a coalescing bed in direct communication with said emulsion inlet and comprising a porous or particulate material wettable by the dispersed phase and being closed at its periphery by a skirt extending upwardly from the bottom of said vessel around said emulsion inlet,
said guide comprising a packing of a particulate or porous material of high porosity and less density than said bed wettable by said dispersed phase extending upwardly from the top of said bed to a point near the top of said vessel, said skirt extending upwardly above the top of said bed so as to enclose a portion of the lower part of said guide means and the remainder of said guide means being open at its periphery and spaced inwardly from the walls of said vessel,
said outlets being arranged so as to maintain the interface of the separated phases in said vessel at approximately the axial middle of said guide means above said skirt.
8. An apparatus as in claim 7 wherein said dispersed phase outlet is positioned above the top of said guide means and the continuous phase outlet comprises a conduit opening near the bottom of said vessel and extending upwardly to an overflow elbow mounted at a height such as to maintain the phase interface in said vessel below the top of said guide means.
9. An apparatus as in claim 7 and wherein said bed comprises a layer of hydrophobic material and a layer of hydrophilic material.
10. An apparatus as in claim 7 and including means for passing said secondary emulsion through said bed at a specific passage velocity of between 0 and 2.72 cm/sec.
11. An apparatus for the separation of a secondary emulsion of a dispersed phase comprising droplets of between 0.5 and 20 microns emulsified in a continuous phase of lower density comprising:
a vessel having an emulsion inlet at the top thereof, a dispersed phase outlet near the bottom thereof, and a continuous phase outlet near the top thereof,
a coalescing bed in direct communication with said emulsion inlet and comprising a porous or particulate material wettable by the dispersed phase and being closed at its periphery by a skirt extending downwardly from the top of said vessel around said emulsion inlet,
guide means comprising a packing of a particulate or porous material of high porosity and less density than said bed and wettable by the dispersed phase extending downwardly from the bottom of said bed to a point near the bottom of said vessel, said skirt extending downwardly from the bottom of said bed so as to encircle a portion of the upper part of said guide means and the remainder of said guide means being open at its periphery and spaced inwardly from the walls of said vessel,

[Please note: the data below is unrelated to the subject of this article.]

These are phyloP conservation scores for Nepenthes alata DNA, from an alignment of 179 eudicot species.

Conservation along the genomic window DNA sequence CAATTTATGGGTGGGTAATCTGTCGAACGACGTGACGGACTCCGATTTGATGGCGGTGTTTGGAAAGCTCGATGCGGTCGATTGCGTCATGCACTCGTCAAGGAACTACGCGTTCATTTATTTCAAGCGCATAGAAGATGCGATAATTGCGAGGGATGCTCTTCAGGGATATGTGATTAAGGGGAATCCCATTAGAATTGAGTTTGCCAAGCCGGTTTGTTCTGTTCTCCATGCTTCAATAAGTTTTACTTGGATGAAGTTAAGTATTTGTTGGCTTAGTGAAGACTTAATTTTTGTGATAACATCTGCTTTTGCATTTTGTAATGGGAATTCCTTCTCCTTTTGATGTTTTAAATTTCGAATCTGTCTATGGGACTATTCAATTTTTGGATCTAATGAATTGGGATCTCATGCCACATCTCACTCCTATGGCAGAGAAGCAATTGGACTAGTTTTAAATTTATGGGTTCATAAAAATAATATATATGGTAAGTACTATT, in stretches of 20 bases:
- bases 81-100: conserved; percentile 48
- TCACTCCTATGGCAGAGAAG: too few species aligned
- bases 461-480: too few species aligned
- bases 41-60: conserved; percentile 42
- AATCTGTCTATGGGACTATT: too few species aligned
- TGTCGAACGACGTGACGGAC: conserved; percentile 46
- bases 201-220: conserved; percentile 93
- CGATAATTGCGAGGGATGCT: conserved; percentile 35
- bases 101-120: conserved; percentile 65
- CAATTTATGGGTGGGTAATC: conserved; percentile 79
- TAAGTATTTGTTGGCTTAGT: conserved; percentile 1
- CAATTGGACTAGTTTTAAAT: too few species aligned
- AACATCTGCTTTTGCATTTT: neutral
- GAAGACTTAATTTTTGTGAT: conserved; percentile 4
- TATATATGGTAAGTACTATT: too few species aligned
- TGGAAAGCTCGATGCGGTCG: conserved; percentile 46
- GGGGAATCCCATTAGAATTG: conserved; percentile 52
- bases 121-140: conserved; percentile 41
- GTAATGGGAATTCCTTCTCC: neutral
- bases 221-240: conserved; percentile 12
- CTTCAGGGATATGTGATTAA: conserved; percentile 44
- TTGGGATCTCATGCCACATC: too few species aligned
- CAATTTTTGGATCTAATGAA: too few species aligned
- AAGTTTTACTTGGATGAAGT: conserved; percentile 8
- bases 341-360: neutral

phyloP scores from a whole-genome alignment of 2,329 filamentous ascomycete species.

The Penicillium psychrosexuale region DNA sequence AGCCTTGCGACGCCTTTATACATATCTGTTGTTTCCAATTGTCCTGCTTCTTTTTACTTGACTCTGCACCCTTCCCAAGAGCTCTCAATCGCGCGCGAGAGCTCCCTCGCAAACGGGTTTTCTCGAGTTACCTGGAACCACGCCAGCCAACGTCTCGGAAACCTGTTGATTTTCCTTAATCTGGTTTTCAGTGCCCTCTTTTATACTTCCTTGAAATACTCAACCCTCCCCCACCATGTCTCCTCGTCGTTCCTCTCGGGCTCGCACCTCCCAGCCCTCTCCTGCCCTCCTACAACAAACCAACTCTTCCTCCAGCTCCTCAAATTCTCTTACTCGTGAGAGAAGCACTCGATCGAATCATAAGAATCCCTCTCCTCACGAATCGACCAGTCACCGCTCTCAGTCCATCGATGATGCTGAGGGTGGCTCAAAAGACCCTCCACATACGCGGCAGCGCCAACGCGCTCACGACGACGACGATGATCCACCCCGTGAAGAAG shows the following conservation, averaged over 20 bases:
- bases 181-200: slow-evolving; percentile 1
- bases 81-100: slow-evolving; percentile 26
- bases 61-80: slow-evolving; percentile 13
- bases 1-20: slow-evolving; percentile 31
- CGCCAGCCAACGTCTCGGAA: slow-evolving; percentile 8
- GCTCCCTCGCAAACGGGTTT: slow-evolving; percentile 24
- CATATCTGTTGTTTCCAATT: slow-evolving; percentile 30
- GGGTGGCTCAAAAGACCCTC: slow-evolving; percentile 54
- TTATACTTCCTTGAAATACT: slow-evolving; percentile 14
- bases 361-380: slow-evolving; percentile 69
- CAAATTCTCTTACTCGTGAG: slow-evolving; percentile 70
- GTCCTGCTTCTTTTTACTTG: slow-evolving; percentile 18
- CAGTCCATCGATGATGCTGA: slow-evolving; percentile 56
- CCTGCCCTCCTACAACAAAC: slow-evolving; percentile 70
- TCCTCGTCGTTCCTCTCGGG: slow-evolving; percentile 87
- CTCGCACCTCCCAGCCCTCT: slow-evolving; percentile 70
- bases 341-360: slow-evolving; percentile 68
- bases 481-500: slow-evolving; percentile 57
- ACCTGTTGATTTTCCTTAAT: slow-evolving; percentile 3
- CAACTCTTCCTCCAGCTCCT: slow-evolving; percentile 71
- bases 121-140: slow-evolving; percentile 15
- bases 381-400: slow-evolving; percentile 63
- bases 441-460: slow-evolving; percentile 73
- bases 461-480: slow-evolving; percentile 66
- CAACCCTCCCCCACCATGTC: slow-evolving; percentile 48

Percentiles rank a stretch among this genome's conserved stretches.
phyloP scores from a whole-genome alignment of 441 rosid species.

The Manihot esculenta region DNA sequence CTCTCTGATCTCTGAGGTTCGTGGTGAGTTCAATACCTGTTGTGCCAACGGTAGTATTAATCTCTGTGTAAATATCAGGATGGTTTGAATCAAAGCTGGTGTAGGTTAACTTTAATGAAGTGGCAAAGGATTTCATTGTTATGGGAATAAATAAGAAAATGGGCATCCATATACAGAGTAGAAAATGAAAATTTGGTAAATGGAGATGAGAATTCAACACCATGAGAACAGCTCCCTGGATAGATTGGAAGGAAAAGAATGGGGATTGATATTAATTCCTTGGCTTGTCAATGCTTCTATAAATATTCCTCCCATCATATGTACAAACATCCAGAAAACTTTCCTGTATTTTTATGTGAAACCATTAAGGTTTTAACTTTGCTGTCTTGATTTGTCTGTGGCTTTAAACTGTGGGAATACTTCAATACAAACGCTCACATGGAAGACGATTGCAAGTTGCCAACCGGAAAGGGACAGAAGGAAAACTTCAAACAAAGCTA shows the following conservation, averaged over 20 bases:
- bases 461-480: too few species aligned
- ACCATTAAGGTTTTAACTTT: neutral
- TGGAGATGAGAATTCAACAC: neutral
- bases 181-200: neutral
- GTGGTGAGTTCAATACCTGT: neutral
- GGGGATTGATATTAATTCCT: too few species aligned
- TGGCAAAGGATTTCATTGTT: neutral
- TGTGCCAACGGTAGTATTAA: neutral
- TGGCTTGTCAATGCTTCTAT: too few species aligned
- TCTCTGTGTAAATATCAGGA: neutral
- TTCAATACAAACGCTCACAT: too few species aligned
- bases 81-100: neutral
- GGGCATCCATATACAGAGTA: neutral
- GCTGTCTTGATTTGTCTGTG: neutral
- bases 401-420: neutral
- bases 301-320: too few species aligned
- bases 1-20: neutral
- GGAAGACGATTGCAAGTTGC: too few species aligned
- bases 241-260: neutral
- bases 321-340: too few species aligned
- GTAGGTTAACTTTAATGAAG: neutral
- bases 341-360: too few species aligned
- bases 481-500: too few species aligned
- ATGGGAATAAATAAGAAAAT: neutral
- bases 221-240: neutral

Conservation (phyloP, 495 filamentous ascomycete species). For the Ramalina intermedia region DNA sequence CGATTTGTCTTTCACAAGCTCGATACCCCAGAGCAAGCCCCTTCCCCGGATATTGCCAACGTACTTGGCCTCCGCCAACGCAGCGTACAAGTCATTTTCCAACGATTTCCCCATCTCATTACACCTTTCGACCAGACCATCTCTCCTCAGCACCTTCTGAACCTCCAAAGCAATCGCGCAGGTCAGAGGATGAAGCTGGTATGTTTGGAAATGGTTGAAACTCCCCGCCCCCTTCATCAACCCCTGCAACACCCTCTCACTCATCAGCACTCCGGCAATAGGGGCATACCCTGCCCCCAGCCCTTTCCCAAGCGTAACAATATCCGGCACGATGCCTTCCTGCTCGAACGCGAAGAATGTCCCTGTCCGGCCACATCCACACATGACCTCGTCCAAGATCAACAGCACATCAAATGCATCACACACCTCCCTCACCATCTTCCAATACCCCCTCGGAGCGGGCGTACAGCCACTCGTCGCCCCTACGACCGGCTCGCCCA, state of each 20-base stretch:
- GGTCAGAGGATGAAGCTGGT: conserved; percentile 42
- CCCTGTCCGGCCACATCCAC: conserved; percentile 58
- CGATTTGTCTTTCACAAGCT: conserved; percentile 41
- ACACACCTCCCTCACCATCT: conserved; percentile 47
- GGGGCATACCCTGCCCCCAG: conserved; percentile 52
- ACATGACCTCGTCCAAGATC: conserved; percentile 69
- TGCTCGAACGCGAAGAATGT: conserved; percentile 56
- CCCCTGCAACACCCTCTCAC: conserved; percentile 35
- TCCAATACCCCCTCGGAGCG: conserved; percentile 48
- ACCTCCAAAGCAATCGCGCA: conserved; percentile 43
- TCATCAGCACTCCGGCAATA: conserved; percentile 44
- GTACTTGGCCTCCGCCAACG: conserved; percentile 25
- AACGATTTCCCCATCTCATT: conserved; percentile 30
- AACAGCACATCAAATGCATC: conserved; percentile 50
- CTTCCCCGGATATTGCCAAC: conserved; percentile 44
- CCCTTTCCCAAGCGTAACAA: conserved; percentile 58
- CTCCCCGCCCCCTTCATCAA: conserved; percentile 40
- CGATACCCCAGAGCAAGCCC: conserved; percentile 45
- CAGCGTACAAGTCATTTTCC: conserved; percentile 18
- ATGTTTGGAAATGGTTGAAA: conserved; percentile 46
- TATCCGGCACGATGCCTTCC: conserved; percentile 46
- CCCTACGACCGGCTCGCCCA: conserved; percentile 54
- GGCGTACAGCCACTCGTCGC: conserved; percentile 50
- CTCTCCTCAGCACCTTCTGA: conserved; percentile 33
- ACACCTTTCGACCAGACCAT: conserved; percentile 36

said outlets being arranged so as to maintain the interface of the separated phases in said vessel at approximately the axial middle of said guide means below said skirt, and
means for passing said secondary emulsion through said bed at a specific passage velocity of between 0 and 2.272 cm/sec.
12. An apparatus as in claim 11 and wherein the material of said bed comprises hydrophilic glass fibers and said guide means comprises a high porosity packing of hydrophilic metal fibers.
13. An apparatus as in claim 11 and wherein said continuous phase outlet is positioned near the top of said vessel and said dispersed phase outlet comprises a conduit opening near the bottom of said vessel and extending upwardly to an overflow elbow mounted at a height such as to maintain the phase interface in said vessel below the bottom of said skirt and above the bottom of said guide means.
This is a continuation of application No. 866,817, filed Jan. 4, 1978 now abandoned.
The invention relates to a process and a device for separation of emulsions by coalescence.
The process is of the type in which the emulsion is passed through a fixed coalescing bed 4 which comprises of a finely divided or porous material, preferably wetted by the dispersed phase. In the invention, the process consists of guiding the dispersed phase from the coalescing bed toward a final bed constituted of this phase which is already separated. This guide is realized by means of a packing 6 of a material in particle or porous state, preferably wetted by the dispersed phase, this packing reaching into the layer of dispersed phase which is already separated.